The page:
2.1 Being accredited by the Professional Standards Authority will be seen as a mark of quality. We will seek to operate a scheme that becomes ‘mandatory through choice’, attracting people to it because it is seen to offer positive benefits and to deliver positive outcomes.
To be accepted onto a voluntary register the CHRE states in 2.4.
2.4. ... that they (psychotherapy organisations) are removing people who are unsafe to practise and ensuring that all reasonably practicable steps are taken to restrict their future practise e.g. publishing removal, referrals to the Independent Safeguarding Authority and other relevant authorities; recognizing decisions by statutory regulators or other accredited register holders.........that they are vigorously applying their standards of good practice including refusing entry to those who do not meet them, requiring and supporting continuous professional development, placing conditions on registration to limit practise that falls below the standards.
Also on the CHRE website (http://www.chre.org.uk/satellite/425), the CHRE make clear that they will be setting up themselves (and those on their registers) to be more attractive to prospective employers and that they will be responsible for setting the standards of entry and striking people off their registers if organisations do not meet their criteria:
2.7 The registers of organisations that have been accredited by us will be known as assured (or approved) registers. Accreditation will provide additional assurance to employers, commissioners, patients and the public that standards are being applied robustly; and that they can reasonably expect health and social care professionals and workers on a quality assured register to be competent and to behave ethically and compassionately.
2.8 In summary we:
Will set accreditation criteria and may accredit a voluntary register where we are satisfied that the criteria are met
Must publish the accreditation criteria we set; and may publish a list of accredited registers.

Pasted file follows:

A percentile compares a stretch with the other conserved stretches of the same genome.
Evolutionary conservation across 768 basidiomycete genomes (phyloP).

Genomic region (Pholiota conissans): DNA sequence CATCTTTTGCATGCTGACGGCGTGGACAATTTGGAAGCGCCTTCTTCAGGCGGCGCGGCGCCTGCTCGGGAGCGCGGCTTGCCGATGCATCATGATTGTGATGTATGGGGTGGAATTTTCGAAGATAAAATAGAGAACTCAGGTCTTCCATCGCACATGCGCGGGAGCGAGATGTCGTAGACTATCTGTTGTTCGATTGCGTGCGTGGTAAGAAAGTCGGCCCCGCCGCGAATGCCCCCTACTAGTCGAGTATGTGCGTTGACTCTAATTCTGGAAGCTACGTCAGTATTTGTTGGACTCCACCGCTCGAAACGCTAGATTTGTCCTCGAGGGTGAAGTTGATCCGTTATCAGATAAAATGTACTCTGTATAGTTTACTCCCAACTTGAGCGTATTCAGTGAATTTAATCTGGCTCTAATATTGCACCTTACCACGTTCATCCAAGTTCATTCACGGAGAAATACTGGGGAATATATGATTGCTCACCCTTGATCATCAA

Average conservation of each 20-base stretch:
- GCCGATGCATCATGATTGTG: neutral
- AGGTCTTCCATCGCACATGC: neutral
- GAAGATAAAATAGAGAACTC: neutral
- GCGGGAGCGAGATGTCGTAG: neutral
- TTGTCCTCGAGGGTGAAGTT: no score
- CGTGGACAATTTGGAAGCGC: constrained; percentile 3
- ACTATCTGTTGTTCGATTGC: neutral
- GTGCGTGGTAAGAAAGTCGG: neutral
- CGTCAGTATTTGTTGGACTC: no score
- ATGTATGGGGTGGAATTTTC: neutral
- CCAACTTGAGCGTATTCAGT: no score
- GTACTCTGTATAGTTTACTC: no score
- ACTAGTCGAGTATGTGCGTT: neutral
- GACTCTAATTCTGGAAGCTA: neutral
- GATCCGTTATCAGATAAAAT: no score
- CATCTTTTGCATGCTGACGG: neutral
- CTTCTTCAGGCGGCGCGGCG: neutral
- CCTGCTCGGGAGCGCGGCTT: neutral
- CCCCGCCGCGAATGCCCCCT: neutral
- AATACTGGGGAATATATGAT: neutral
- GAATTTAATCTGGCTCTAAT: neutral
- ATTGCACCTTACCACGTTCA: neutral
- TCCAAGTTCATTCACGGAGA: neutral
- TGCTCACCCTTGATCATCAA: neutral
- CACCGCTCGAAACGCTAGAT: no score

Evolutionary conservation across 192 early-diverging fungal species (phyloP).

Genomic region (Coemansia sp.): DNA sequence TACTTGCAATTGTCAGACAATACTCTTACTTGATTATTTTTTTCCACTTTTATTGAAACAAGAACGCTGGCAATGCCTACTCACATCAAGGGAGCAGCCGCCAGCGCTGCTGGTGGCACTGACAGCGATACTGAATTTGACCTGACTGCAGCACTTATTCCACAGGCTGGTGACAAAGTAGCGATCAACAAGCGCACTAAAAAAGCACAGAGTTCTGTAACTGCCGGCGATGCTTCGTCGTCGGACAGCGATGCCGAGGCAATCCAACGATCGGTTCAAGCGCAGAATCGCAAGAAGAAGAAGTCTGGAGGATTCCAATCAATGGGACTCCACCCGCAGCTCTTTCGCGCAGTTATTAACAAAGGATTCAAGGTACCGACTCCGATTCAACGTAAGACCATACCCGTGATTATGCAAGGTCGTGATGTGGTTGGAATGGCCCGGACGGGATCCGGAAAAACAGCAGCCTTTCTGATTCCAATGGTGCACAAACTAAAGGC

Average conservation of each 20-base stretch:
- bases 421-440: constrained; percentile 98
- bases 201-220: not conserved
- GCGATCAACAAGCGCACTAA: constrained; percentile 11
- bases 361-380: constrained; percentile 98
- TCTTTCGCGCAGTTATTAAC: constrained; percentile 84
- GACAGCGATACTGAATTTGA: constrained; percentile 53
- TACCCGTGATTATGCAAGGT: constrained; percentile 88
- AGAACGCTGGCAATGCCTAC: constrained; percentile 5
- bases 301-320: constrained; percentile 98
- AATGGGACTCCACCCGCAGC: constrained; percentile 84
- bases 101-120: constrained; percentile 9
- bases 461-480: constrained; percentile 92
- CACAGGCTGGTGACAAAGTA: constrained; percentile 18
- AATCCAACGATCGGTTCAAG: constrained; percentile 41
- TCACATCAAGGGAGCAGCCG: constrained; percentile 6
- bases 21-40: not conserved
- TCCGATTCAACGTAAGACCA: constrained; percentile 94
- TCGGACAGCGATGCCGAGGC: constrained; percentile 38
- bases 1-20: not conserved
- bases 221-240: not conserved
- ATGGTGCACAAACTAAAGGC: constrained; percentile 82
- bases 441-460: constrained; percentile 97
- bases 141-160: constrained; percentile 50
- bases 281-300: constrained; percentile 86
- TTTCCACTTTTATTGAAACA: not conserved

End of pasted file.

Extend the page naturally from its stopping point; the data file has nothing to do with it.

May carry out periodic reviews of the operation of the registers accredited
May remove, or suspend, or impose conditions on, the accreditation of the register
May refuse to accredit a register, or to continue to accredit it unless the person who maintains the register pays a fee of such an amount as the Authority may determine
Before accrediting a register the Authority must make an assessment of the likely impact of doing so, and must consult such persons as it considers appropriate.
The CHRE’s agenda is reiterated by Carmen Ablack, former UKCP Advisor and Regulatory Lead, who has been involved with negotiations with the CHRE. In her commentary on the UKCP website, she says:
‘Our impression is that CHRE has taken on board people's anxieties that the Government's insistence on voluntary registration being expanded and enhanced should not put psychotherapists and psychotherapeutic counsellors at a disadvantage with any therapists and psychologists registered statutorily with the Health Professions Council (HPC). In other ways, CHRE is also taking steps to make sure that being a registrant on a PSA approved register will be advantageous in an employment situation, for example, NHS jobs. In this, they have the full backing of the Department of Health.’ (22nd November 2011)
There is much in the CHRE document, like the previous HPC model, that has a medical model feel to it which may not be to many people’s tastes. Further, the plans for monitoring of voluntary registers does have a “Big Other” authoritarian edge which sounds similar to the HPC model. The plans include the publicising of their registers as superior, the publishing of negative information about organisations that do not meet their standards, and the enforcement of regulations whereby psychotherapy organisations may not accept registrants who have been struck off other registers. More importantly, the drive to get employers (i.e. the NHS) to favour people kite-marked by the PSA is quite an ominous prospect. In essence, all psychotherapists, counsellors, and psychoanalysts and organisations should think carefully of what the CHRE/PSA entails. The Health and Social Care Bill will soon become law and then the CHRE/PSA plans will be operational. It remains to be seen how successful they will become or how they will be welcomed.